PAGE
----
Google, Facebook, Microsoft and Twitter have formed a pact to move data between platforms in an initiative known as Data Transfer Project. Google said in a blog post that it will allow users “transfer data directly from one service to another, without needing to download and re-upload it.”
The data that will be transferred include pictures, mail, contacts, calendars, and tasks, drawing from APIs available to the public from Google, Microsoft, Twitter, Flickr, Instagram, Remember the Milk, and SmugMug. Microsoft posted in its blog admonishing other companies to join in on the initiative saying that “portability and interoperability are central to cloud innovation and competition.”
The open-source code for the project is available on GitHub alongside a white paper that carries the description of its scope. The codebase consists mainly of adapter capable of translating proprietary APIs into an interoperable transfer allowing data on Instagram work on Flickr and contrariwise. Engineers have built a system to encrypt the data that’s being transmitted by issuing secret keys for every transaction. This system focuses on a single transfer and not continuous transfers that are enabled by a lot of APIs.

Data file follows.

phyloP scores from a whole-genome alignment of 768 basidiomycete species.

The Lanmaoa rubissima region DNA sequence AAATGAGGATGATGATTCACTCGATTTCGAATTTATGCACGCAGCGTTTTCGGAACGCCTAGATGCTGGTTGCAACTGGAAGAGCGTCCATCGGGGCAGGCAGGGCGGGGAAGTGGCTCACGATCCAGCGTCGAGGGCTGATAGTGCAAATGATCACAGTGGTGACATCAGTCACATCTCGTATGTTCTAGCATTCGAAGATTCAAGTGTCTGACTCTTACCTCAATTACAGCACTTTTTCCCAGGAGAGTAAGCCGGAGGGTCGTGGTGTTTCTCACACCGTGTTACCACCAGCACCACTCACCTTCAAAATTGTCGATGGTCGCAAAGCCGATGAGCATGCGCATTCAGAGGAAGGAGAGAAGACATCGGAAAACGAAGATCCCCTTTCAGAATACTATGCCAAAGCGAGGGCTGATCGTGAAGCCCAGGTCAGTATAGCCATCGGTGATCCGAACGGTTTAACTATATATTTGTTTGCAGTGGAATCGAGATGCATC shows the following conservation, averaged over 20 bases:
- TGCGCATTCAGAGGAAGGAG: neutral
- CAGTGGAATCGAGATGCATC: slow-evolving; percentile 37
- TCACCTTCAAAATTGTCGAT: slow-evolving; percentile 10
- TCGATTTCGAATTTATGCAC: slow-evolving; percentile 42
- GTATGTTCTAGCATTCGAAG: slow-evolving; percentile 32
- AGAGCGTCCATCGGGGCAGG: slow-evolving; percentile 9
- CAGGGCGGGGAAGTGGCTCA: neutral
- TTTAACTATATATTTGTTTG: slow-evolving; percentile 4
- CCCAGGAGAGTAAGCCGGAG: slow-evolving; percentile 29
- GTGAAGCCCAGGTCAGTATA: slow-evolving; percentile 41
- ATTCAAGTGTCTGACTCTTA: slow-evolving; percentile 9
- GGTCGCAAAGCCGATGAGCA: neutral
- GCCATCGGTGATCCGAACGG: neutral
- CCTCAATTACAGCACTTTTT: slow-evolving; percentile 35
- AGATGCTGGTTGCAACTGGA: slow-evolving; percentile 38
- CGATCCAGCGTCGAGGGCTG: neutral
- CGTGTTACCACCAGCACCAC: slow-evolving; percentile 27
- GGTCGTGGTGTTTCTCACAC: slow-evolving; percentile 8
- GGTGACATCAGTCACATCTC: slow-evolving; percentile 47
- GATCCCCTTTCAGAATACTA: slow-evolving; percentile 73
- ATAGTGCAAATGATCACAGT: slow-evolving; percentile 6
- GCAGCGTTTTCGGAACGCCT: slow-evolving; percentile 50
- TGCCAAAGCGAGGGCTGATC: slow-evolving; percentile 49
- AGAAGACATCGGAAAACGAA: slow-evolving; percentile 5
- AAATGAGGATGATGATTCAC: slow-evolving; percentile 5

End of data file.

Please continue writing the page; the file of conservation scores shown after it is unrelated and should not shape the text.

The white paper on GitHub reads, “The future of portability will need to be more inclusive, flexible, and open. Our hope for this project is that it will enable a connection between any two public-facing product interfaces for importing and exporting data directly.”
Most of the coding has been done by Google and Microsoft so far as their engineers have for a long time been working on the idea of a more robust data transfer. Greg Fair, product manager for Google Takeout, the idea came out of frustration that is associated with the available options for managing data after it has been downloaded. A tool such as Takeout could only solve half of this problem.
According to Greg Fair, “When people have data, they want to be able to move it from one product to another. It’s a problem that we can’t really solve alone.”